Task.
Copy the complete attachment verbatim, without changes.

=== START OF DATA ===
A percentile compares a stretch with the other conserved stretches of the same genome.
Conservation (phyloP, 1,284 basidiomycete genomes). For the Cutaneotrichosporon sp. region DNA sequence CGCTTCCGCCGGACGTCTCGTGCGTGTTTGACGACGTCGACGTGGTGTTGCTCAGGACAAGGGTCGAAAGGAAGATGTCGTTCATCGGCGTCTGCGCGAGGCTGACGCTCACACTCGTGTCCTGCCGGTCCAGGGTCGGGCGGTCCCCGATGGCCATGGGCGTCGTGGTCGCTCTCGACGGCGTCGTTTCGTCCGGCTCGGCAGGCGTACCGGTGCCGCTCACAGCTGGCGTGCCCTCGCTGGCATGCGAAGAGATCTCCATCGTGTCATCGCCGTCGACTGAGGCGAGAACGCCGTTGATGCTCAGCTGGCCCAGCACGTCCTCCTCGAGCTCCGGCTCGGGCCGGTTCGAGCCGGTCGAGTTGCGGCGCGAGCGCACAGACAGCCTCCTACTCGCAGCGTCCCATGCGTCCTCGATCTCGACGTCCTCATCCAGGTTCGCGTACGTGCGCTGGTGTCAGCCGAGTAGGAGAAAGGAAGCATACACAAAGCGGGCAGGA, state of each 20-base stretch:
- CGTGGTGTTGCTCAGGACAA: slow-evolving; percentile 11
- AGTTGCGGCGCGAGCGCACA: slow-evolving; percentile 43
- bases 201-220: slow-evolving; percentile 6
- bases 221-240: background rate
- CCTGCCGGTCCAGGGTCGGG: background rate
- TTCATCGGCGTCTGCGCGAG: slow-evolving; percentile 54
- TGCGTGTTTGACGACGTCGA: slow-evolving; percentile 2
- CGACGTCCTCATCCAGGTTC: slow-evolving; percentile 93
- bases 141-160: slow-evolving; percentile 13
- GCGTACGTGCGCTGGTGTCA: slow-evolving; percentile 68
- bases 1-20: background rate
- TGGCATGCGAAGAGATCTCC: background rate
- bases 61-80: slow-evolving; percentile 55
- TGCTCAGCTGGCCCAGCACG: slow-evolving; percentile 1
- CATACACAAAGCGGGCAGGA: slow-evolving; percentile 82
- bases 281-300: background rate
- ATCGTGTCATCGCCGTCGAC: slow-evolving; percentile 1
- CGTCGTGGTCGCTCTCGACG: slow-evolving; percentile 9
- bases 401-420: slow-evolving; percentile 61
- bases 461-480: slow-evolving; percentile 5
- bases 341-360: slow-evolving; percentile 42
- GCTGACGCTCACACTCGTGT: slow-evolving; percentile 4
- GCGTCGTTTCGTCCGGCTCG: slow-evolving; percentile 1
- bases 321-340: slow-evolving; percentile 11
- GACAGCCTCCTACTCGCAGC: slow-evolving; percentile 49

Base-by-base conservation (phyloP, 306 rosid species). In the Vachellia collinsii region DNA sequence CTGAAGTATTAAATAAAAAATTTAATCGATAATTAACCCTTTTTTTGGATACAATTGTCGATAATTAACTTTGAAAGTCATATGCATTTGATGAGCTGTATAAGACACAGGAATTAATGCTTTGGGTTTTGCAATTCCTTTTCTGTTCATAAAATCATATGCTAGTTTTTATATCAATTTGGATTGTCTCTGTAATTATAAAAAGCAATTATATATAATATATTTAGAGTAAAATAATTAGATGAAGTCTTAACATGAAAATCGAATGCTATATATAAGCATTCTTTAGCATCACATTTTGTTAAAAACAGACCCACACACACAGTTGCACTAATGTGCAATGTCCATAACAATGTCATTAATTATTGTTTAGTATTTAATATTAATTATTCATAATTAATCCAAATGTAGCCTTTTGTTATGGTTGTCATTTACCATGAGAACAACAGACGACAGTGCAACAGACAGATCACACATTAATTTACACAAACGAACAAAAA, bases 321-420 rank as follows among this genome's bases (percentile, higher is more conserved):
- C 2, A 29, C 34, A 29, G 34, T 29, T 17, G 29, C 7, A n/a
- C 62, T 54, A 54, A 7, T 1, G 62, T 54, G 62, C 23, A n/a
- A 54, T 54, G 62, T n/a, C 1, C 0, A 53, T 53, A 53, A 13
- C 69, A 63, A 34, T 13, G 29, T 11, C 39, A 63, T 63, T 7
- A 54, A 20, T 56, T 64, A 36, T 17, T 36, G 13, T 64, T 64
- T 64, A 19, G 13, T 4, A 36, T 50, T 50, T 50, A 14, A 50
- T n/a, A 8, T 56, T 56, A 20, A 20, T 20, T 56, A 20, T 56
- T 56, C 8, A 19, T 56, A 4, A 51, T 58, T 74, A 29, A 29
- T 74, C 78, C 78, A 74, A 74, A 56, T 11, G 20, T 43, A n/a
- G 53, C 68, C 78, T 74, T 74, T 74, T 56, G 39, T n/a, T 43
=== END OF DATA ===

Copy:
A percentile compares a stretch with the other conserved stretches of the same genome.
Conservation (phyloP, 1,284 basidiomycete genomes). For the Cutaneotrichosporon sp. region DNA sequence CGCTTCCGCCGGACGTCTCGTGCGTGTTTGACGACGTCGACGTGGTGTTGCTCAGGACAAGGGTCGAAAGGAAGATGTCGTTCATCGGCGTCTGCGCGAGGCTGACGCTCACACTCGTGTCCTGCCGGTCCAGGGTCGGGCGGTCCCCGATGGCCATGGGCGTCGTGGTCGCTCTCGACGGCGTCGTTTCGTCCGGCTCGGCAGGCGTACCGGTGCCGCTCACAGCTGGCGTGCCCTCGCTGGCATGCGAAGAGATCTCCATCGTGTCATCGCCGTCGACTGAGGCGAGAACGCCGTTGATGCTCAGCTGGCCCAGCACGTCCTCCTCGAGCTCCGGCTCGGGCCGGTTCGAGCCGGTCGAGTTGCGGCGCGAGCGCACAGACAGCCTCCTACTCGCAGCGTCCCATGCGTCCTCGATCTCGACGTCCTCATCCAGGTTCGCGTACGTGCGCTGGTGTCAGCCGAGTAGGAGAAAGGAAGCATACACAAAGCGGGCAGGA, state of each 20-base stretch:
- CGTGGTGTTGCTCAGGACAA: slow-evolving; percentile 11
- AGTTGCGGCGCGAGCGCACA: slow-evolving; percentile 43
- bases 201-220: slow-evolving; percentile 6
- bases 221-240: background rate
- CCTGCCGGTCCAGGGTCGGG: background rate
- TTCATCGGCGTCTGCGCGAG: slow-evolving; percentile 54
- TGCGTGTTTGACGACGTCGA: slow-evolving; percentile 2
- CGACGTCCTCATCCAGGTTC: slow-evolving; percentile 93
- bases 141-160: slow-evolving; percentile 13
- GCGTACGTGCGCTGGTGTCA: slow-evolving; percentile 68
- bases 1-20: background rate
- TGGCATGCGAAGAGATCTCC: background rate
- bases 61-80: slow-evolving; percentile 55
- TGCTCAGCTGGCCCAGCACG: slow-evolving; percentile 1
- CATACACAAAGCGGGCAGGA: slow-evolving; percentile 82
- bases 281-300: background rate
- ATCGTGTCATCGCCGTCGAC: slow-evolving; percentile 1
- CGTCGTGGTCGCTCTCGACG: slow-evolving; percentile 9
- bases 401-420: slow-evolving; percentile 61
- bases 461-480: slow-evolving; percentile 5
- bases 341-360: slow-evolving; percentile 42
- GCTGACGCTCACACTCGTGT: slow-evolving; percentile 4
- GCGTCGTTTCGTCCGGCTCG: slow-evolving; percentile 1
- bases 321-340: slow-evolving; percentile 11
- GACAGCCTCCTACTCGCAGC: slow-evolving; percentile 49

Base-by-base conservation (phyloP, 306 rosid species). In the Vachellia collinsii region DNA sequence CTGAAGTATTAAATAAAAAATTTAATCGATAATTAACCCTTTTTTTGGATACAATTGTCGATAATTAACTTTGAAAGTCATATGCATTTGATGAGCTGTATAAGACACAGGAATTAATGCTTTGGGTTTTGCAATTCCTTTTCTGTTCATAAAATCATATGCTAGTTTTTATATCAATTTGGATTGTCTCTGTAATTATAAAAAGCAATTATATATAATATATTTAGAGTAAAATAATTAGATGAAGTCTTAACATGAAAATCGAATGCTATATATAAGCATTCTTTAGCATCACATTTTGTTAAAAACAGACCCACACACACAGTTGCACTAATGTGCAATGTCCATAACAATGTCATTAATTATTGTTTAGTATTTAATATTAATTATTCATAATTAATCCAAATGTAGCCTTTTGTTATGGTTGTCATTTACCATGAGAACAACAGACGACAGTGCAACAGACAGATCACACATTAATTTACACAAACGAACAAAAA, bases 321-420 rank as follows among this genome's bases (percentile, higher is more conserved):
- C 2, A 29, C 34, A 29, G 34, T 29, T 17, G 29, C 7, A n/a
- C 62, T 54, A 54, A 7, T 1, G 62, T 54, G 62, C 23, A n/a
- A 54, T 54, G 62, T n/a, C 1, C 0, A 53, T 53, A 53, A 13
- C 69, A 63, A 34, T 13, G 29, T 11, C 39, A 63, T 63, T 7
- A 54, A 20, T 56, T 64, A 36, T 17, T 36, G 13, T 64, T 64
- T 64, A 19, G 13, T 4, A 36, T 50, T 50, T 50, A 14, A 50
- T n/a, A 8, T 56, T 56, A 20, A 20, T 20, T 56, A 20, T 56
- T 56, C 8, A 19, T 56, A 4, A 51, T 58, T 74, A 29, A 29
- T 74, C 78, C 78, A 74, A 74, A 56, T 11, G 20, T 43, A n/a
- G 53, C 68, C 78, T 74, T 74, T 74, T 56, G 39, T n/a, T 43